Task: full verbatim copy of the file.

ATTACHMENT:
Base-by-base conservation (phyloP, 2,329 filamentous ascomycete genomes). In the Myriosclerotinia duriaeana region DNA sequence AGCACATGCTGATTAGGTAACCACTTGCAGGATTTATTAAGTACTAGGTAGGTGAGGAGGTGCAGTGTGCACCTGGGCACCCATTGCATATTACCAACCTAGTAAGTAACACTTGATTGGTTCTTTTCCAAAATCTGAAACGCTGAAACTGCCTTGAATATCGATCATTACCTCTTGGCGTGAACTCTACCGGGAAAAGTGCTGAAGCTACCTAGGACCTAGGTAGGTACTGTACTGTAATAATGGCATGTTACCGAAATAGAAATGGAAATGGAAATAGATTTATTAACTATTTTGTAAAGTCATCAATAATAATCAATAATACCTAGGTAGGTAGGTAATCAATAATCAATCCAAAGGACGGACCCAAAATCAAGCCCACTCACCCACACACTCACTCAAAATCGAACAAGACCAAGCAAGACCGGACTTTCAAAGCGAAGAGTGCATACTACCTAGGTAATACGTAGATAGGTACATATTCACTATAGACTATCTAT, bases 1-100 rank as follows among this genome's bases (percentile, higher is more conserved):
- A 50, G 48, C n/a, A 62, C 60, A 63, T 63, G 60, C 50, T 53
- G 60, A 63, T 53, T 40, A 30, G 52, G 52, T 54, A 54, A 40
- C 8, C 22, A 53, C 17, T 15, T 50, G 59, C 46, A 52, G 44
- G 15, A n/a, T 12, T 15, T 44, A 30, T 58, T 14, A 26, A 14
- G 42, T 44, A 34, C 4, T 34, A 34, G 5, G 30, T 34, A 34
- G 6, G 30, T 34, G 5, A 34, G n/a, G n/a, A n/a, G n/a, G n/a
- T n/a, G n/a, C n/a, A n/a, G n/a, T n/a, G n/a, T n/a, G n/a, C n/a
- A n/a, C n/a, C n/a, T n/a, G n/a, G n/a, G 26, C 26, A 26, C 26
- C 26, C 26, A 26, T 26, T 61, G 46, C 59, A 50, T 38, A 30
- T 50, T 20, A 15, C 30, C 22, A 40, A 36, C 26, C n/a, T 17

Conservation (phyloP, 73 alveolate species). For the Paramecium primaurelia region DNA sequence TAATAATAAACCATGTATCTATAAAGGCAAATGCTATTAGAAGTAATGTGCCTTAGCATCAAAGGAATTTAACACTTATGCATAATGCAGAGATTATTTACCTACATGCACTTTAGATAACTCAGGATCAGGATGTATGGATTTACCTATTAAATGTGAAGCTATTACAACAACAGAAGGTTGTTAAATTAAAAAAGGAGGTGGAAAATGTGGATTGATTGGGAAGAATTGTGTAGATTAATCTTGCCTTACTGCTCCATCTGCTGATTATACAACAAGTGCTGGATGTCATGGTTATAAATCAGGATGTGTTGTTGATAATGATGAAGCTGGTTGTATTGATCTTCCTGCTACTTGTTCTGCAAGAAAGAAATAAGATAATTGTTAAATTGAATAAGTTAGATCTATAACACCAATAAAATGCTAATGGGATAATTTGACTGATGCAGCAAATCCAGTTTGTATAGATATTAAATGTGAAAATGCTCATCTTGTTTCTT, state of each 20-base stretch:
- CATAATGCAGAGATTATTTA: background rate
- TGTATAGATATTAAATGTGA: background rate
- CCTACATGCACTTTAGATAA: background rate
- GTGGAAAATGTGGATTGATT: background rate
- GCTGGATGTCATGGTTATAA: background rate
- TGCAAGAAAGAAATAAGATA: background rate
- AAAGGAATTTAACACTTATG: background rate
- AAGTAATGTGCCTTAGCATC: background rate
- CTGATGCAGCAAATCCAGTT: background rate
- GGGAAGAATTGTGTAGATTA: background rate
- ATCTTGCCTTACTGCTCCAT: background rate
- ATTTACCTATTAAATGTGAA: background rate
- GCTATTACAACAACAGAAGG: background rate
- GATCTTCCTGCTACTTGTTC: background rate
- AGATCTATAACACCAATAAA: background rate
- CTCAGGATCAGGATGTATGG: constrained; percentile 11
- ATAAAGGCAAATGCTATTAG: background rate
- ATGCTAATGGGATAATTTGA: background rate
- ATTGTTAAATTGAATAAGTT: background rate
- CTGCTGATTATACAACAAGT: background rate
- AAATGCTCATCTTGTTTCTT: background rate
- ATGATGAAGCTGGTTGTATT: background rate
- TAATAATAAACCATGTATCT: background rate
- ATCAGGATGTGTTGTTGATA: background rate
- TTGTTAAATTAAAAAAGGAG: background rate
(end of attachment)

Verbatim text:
Base-by-base conservation (phyloP, 2,329 filamentous ascomycete genomes). In the Myriosclerotinia duriaeana region DNA sequence AGCACATGCTGATTAGGTAACCACTTGCAGGATTTATTAAGTACTAGGTAGGTGAGGAGGTGCAGTGTGCACCTGGGCACCCATTGCATATTACCAACCTAGTAAGTAACACTTGATTGGTTCTTTTCCAAAATCTGAAACGCTGAAACTGCCTTGAATATCGATCATTACCTCTTGGCGTGAACTCTACCGGGAAAAGTGCTGAAGCTACCTAGGACCTAGGTAGGTACTGTACTGTAATAATGGCATGTTACCGAAATAGAAATGGAAATGGAAATAGATTTATTAACTATTTTGTAAAGTCATCAATAATAATCAATAATACCTAGGTAGGTAGGTAATCAATAATCAATCCAAAGGACGGACCCAAAATCAAGCCCACTCACCCACACACTCACTCAAAATCGAACAAGACCAAGCAAGACCGGACTTTCAAAGCGAAGAGTGCATACTACCTAGGTAATACGTAGATAGGTACATATTCACTATAGACTATCTAT, bases 1-100 rank as follows among this genome's bases (percentile, higher is more conserved):
- A 50, G 48, C n/a, A 62, C 60, A 63, T 63, G 60, C 50, T 53
- G 60, A 63, T 53, T 40, A 30, G 52, G 52, T 54, A 54, A 40
- C 8, C 22, A 53, C 17, T 15, T 50, G 59, C 46, A 52, G 44
- G 15, A n/a, T 12, T 15, T 44, A 30, T 58, T 14, A 26, A 14
- G 42, T 44, A 34, C 4, T 34, A 34, G 5, G 30, T 34, A 34
- G 6, G 30, T 34, G 5, A 34, G n/a, G n/a, A n/a, G n/a, G n/a
- T n/a, G n/a, C n/a, A n/a, G n/a, T n/a, G n/a, T n/a, G n/a, C n/a
- A n/a, C n/a, C n/a, T n/a, G n/a, G n/a, G 26, C 26, A 26, C 26
- C 26, C 26, A 26, T 26, T 61, G 46, C 59, A 50, T 38, A 30
- T 50, T 20, A 15, C 30, C 22, A 40, A 36, C 26, C n/a, T 17

Conservation (phyloP, 73 alveolate species). For the Paramecium primaurelia region DNA sequence TAATAATAAACCATGTATCTATAAAGGCAAATGCTATTAGAAGTAATGTGCCTTAGCATCAAAGGAATTTAACACTTATGCATAATGCAGAGATTATTTACCTACATGCACTTTAGATAACTCAGGATCAGGATGTATGGATTTACCTATTAAATGTGAAGCTATTACAACAACAGAAGGTTGTTAAATTAAAAAAGGAGGTGGAAAATGTGGATTGATTGGGAAGAATTGTGTAGATTAATCTTGCCTTACTGCTCCATCTGCTGATTATACAACAAGTGCTGGATGTCATGGTTATAAATCAGGATGTGTTGTTGATAATGATGAAGCTGGTTGTATTGATCTTCCTGCTACTTGTTCTGCAAGAAAGAAATAAGATAATTGTTAAATTGAATAAGTTAGATCTATAACACCAATAAAATGCTAATGGGATAATTTGACTGATGCAGCAAATCCAGTTTGTATAGATATTAAATGTGAAAATGCTCATCTTGTTTCTT, state of each 20-base stretch:
- CATAATGCAGAGATTATTTA: background rate
- TGTATAGATATTAAATGTGA: background rate
- CCTACATGCACTTTAGATAA: background rate
- GTGGAAAATGTGGATTGATT: background rate
- GCTGGATGTCATGGTTATAA: background rate
- TGCAAGAAAGAAATAAGATA: background rate
- AAAGGAATTTAACACTTATG: background rate
- AAGTAATGTGCCTTAGCATC: background rate
- CTGATGCAGCAAATCCAGTT: background rate
- GGGAAGAATTGTGTAGATTA: background rate
- ATCTTGCCTTACTGCTCCAT: background rate
- ATTTACCTATTAAATGTGAA: background rate
- GCTATTACAACAACAGAAGG: background rate
- GATCTTCCTGCTACTTGTTC: background rate
- AGATCTATAACACCAATAAA: background rate
- CTCAGGATCAGGATGTATGG: constrained; percentile 11
- ATAAAGGCAAATGCTATTAG: background rate
- ATGCTAATGGGATAATTTGA: background rate
- ATTGTTAAATTGAATAAGTT: background rate
- CTGCTGATTATACAACAAGT: background rate
- AAATGCTCATCTTGTTTCTT: background rate
- ATGATGAAGCTGGTTGTATT: background rate
- TAATAATAAACCATGTATCT: background rate
- ATCAGGATGTGTTGTTGATA: background rate
- TTGTTAAATTAAAAAAGGAG: background rate